For Acer, the deal gives the company a chance to build around two well-known but faltering brand names—Gateway and eMachines. In its report, TBR notes that Acer has lacked a solid desktop offering, which it now has with Gateway. Acer also now has access to Gateways FX line of high-end desktops for enthusiasts and gamers.

This will also give the company a chance to compete in the desktop space against HP, Dell and Lenovo.

While Acer will have additional brands to sell and market, the company does not seem likely to change it branding strategy with the addition of Gateway, according to TBR. However, the move does mean that Acer will now have access to additional shelf space in retail stores, such as Best Buy, plus access to Gateways distribution network and parts suppliers.

"It gives Acer a lot more shelf space and another brand to play with that has some decent recognition in the U.S.," said Stephen Baker, an analyst with the NDP Group, adding that the purchase doesnt mean Gateways problems will disappear; the company has been losing market share with it own line of desktops as well as with its eMachine products.

"I think Acer is going to keep the Gateway products in the midrange position and in the entry level, while it tries to scale up with its own brand to hit that part of the market," Baker said. "I dont know how long the eMachine products will be around. Its pretty hard to manage three different brands."

The one drawback to consolidating some of the brands, Baker said, is that while it may jettison some unpopular or unprofitable products, it also creates more shelf space in retail outlets that companies like Dell and Toshiba would be eager to fill with new PCs.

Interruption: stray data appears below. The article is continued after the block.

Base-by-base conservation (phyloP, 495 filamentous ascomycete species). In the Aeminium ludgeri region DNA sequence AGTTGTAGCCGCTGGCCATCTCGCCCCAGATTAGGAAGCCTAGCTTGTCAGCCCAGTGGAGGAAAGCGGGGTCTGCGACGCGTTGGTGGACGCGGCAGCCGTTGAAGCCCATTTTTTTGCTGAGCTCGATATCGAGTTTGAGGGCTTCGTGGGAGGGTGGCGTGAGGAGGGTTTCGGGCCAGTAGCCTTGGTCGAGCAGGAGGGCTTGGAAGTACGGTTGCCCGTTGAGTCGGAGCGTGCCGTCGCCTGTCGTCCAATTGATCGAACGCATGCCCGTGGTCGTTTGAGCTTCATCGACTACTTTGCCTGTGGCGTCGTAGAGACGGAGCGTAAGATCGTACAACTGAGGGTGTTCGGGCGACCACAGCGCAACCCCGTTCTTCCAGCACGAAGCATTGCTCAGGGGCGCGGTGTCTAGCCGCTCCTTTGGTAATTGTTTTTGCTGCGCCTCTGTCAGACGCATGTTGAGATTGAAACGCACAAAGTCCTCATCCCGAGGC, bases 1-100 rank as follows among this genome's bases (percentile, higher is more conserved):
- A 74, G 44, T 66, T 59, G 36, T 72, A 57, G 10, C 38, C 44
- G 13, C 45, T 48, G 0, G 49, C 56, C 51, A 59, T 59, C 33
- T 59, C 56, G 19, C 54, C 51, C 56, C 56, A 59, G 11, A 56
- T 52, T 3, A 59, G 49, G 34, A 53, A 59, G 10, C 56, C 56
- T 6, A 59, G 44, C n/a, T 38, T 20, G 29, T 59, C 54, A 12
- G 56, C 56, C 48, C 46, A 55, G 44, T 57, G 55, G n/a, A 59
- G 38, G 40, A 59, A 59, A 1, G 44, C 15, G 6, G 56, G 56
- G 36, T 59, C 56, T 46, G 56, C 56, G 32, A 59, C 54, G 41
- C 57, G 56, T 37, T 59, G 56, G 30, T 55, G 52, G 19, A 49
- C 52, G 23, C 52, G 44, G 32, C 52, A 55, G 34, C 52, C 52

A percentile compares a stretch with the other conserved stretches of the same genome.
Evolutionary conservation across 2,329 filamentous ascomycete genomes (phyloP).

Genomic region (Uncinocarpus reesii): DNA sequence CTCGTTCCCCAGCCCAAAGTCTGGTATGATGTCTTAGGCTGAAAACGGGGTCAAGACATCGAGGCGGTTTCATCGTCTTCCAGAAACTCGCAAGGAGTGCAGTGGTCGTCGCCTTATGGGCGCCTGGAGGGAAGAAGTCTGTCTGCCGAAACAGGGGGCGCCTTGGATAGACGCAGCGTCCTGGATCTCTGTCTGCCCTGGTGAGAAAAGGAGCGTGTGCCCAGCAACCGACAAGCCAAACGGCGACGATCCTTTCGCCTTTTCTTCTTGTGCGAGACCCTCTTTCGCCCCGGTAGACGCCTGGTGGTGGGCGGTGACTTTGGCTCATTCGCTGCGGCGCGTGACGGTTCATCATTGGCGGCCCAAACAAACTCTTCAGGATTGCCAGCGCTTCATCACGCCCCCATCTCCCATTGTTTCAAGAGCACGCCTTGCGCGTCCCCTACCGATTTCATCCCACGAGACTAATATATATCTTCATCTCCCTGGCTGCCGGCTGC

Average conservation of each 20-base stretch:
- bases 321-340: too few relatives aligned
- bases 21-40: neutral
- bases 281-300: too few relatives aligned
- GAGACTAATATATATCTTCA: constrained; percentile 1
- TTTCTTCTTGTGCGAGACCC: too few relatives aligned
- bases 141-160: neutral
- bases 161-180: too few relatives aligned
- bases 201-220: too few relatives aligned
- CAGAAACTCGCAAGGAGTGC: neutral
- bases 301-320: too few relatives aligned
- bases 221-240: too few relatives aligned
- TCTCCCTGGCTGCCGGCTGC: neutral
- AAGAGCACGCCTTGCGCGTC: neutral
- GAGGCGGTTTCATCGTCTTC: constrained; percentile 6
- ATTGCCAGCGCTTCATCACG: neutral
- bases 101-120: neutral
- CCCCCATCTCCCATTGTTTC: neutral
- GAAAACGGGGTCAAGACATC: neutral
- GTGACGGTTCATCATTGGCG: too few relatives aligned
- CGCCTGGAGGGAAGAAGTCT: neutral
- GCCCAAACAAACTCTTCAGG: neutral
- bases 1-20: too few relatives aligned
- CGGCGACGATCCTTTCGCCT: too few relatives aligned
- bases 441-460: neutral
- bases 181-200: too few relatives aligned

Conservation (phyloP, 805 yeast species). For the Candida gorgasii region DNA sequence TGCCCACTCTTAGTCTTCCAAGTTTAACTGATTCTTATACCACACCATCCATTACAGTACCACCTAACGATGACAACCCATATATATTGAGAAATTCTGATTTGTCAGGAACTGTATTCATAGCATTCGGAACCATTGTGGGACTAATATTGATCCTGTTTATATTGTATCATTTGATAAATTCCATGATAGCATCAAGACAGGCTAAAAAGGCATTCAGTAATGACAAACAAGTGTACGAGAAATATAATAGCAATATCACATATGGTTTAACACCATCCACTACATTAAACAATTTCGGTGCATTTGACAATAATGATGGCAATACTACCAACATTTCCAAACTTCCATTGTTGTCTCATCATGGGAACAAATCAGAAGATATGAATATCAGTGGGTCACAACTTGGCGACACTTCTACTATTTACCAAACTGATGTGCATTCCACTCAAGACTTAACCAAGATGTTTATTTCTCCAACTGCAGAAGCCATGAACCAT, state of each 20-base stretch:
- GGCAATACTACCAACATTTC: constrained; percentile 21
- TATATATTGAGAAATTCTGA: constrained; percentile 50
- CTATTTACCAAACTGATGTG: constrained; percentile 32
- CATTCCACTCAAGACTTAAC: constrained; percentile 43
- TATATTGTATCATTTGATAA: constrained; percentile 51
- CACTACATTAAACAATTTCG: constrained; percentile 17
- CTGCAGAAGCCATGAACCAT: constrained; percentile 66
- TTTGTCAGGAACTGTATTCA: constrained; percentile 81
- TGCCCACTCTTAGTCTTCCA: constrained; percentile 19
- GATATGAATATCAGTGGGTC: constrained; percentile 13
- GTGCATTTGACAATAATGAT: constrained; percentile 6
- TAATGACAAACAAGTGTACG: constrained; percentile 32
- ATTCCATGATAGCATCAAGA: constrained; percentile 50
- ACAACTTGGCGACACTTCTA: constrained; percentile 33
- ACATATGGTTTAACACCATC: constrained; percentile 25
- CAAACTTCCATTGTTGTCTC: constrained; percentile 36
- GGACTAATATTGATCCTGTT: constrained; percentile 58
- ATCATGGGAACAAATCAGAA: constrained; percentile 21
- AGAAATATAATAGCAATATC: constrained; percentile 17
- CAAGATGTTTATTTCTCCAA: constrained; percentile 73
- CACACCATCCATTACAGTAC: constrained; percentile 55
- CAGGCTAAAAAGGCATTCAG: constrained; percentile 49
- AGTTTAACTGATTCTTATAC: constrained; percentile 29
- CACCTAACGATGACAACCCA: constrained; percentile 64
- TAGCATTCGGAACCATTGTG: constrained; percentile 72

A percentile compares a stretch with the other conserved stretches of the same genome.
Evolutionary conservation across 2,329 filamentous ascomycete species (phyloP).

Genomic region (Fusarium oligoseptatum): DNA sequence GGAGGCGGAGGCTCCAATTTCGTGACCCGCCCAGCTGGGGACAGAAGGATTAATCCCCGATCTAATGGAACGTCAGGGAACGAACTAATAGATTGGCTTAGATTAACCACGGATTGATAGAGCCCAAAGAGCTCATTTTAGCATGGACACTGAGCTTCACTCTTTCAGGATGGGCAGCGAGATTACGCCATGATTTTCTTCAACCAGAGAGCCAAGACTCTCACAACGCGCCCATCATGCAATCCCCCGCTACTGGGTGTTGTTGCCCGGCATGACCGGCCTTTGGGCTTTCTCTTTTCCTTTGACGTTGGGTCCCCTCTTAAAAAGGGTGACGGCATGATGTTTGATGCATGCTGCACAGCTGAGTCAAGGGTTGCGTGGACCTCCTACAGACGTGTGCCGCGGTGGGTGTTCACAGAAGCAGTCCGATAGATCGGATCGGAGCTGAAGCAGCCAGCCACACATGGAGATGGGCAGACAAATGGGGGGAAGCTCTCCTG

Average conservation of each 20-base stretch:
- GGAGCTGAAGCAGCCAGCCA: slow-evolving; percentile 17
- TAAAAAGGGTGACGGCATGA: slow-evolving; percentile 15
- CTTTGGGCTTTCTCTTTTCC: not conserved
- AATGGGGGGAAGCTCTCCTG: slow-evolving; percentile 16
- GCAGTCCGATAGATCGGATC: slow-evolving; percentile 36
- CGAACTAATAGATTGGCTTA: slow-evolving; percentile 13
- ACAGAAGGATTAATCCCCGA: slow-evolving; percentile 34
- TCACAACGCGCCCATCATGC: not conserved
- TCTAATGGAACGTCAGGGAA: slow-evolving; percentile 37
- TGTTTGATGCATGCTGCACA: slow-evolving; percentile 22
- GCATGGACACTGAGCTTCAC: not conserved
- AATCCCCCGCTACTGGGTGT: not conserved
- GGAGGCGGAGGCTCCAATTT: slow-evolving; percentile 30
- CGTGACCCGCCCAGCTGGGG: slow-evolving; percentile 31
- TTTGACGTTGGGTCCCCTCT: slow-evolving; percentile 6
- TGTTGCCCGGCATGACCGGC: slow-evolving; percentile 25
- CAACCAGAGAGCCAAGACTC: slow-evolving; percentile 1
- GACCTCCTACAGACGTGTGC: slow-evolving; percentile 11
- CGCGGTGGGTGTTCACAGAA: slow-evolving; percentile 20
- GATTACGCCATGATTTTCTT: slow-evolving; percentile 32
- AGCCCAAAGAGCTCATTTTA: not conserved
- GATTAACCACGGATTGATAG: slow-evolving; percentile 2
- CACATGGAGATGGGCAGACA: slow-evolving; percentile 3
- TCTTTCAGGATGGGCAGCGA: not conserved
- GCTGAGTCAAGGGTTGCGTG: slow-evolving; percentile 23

While most of the talk concerning the Acer deal has centered on the consumer market, the enterprise side of Gateway is up for grabs. Acer said it is in discussions to sell the professional division of Gateway to an unnamed "third party," but how or when this will happen in unclear.

It does seem clear, however, that the other major OEMs are unlikely to buy the division.

"Acer does not expect to operate Gateways Professional segment, which sells PCs and servers to government, education and healthcare customers; Gateway intends to sell the business separately," according to the TBR analysis. "TBR believes it is likely to be sold to a lesser-known PC manufacturer or to a private equity company."

While the purchase of Gateway means that Acer can now make a significant impact in the PC market for the first time in years, it also signals the end of one of the more significant, independent vendors in the IT industry during the last 20 years. When the company first went public in the early 1990s, it was valued at more than a $1 billion.

When times changed, Gateway changed, too. However, its thinking always seemed to be just a little off from what the market wanted.

"For me, the story of Gateway will always be about timing," Shim said.

"When they first entered the direct market, they reaped the benefits for a long time," Shim added. "They were willing to go out on a [limb] with innovative products. They did a lot of stuff before competitors did and a lot of that karma eventually was spent up and they took a lot of risks that were always a little off. They pushed into retail a little too early and that didnt work for them. They then went into the digital home and they again were a little too early into the market."

"They just seemed to pick the wrong model at a time when they just started to grow," Shim said.